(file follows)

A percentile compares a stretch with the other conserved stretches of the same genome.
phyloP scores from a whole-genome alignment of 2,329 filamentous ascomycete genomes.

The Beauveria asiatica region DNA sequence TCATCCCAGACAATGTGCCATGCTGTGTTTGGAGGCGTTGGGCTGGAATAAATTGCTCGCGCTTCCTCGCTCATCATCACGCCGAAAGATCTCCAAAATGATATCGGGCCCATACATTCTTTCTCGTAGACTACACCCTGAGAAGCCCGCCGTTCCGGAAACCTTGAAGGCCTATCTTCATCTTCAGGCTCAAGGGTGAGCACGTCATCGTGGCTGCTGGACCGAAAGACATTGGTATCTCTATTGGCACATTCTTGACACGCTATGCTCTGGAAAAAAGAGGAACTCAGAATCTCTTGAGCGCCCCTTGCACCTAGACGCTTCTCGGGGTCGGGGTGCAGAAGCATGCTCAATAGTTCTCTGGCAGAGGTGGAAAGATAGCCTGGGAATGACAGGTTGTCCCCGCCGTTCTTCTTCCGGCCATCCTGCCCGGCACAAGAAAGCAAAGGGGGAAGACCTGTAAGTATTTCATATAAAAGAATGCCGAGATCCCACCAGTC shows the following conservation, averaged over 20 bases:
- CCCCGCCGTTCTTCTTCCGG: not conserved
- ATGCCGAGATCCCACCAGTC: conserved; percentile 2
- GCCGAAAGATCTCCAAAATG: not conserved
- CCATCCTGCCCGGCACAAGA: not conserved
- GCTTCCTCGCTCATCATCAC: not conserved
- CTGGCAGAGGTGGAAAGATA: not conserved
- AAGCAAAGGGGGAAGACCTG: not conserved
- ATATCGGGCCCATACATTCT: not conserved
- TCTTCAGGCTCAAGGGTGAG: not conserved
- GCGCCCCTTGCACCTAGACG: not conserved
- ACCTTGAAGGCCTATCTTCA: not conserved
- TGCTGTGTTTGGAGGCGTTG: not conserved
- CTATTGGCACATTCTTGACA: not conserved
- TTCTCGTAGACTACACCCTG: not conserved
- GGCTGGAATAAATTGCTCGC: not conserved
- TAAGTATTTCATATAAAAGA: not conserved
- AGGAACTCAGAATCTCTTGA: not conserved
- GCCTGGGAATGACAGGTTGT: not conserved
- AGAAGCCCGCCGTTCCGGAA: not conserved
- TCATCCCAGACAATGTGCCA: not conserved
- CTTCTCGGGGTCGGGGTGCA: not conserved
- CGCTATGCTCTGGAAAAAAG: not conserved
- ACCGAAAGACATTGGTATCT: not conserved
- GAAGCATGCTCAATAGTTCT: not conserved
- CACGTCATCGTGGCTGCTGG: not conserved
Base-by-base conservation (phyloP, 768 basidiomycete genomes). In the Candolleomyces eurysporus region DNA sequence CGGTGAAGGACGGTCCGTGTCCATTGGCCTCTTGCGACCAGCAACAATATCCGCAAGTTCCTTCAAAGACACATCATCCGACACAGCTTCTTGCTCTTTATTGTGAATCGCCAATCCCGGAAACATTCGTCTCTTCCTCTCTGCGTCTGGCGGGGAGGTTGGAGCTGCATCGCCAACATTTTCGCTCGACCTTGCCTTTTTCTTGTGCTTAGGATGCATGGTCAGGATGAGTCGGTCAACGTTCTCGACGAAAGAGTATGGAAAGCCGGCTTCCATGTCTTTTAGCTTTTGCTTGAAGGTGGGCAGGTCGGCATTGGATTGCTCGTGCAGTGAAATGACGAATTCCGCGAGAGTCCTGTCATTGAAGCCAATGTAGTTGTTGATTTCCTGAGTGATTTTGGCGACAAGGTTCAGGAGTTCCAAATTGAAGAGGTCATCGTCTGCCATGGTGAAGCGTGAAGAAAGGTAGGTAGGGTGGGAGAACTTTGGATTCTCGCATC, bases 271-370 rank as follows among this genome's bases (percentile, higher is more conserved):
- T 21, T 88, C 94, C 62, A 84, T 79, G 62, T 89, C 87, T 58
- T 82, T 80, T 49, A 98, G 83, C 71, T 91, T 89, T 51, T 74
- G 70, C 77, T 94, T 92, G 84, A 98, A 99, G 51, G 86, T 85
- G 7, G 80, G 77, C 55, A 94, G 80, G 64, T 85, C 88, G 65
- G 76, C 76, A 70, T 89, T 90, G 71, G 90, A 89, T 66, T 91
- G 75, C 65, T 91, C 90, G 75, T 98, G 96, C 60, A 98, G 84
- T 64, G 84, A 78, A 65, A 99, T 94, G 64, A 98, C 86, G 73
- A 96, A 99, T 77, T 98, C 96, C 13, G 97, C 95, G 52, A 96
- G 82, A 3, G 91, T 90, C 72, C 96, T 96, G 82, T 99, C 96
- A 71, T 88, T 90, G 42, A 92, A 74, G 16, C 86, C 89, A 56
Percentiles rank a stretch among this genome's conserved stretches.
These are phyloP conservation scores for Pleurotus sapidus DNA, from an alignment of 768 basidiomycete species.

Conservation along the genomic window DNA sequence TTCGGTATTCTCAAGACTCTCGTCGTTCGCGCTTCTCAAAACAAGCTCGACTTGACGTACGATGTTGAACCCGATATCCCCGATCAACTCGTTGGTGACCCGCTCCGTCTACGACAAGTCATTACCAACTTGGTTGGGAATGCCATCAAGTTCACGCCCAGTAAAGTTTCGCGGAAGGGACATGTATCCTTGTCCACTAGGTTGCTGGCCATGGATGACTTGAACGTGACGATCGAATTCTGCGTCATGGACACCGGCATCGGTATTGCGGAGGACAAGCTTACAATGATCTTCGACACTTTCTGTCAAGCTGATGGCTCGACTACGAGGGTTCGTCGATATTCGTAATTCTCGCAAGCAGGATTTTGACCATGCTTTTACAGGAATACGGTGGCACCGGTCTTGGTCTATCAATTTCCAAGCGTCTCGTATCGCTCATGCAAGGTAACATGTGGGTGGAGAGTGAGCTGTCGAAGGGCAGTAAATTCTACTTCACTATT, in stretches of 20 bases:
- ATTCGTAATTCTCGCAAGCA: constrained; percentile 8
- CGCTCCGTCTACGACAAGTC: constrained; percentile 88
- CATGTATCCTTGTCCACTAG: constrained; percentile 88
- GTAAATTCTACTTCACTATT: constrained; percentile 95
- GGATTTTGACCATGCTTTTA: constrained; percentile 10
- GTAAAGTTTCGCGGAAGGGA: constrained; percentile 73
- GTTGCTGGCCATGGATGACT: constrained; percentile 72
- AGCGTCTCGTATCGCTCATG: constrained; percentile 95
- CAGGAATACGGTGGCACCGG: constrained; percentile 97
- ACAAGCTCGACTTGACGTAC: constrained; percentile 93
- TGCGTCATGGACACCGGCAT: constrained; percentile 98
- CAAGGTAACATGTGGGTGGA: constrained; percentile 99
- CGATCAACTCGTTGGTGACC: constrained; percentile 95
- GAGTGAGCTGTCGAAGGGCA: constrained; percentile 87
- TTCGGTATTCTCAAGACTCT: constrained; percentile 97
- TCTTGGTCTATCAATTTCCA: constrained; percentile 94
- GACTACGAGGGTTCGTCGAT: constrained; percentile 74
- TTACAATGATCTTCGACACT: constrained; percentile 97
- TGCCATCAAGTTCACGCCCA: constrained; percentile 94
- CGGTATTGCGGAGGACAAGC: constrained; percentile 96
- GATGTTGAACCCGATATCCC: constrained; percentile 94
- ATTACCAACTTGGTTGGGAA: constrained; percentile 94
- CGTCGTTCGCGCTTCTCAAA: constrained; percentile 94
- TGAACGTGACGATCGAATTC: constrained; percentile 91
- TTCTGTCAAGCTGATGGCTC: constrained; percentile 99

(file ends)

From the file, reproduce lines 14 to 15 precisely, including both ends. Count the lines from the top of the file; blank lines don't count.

- ACCTTGAAGGCCTATCTTCA: not conserved
- TGCTGTGTTTGGAGGCGTTG: not conserved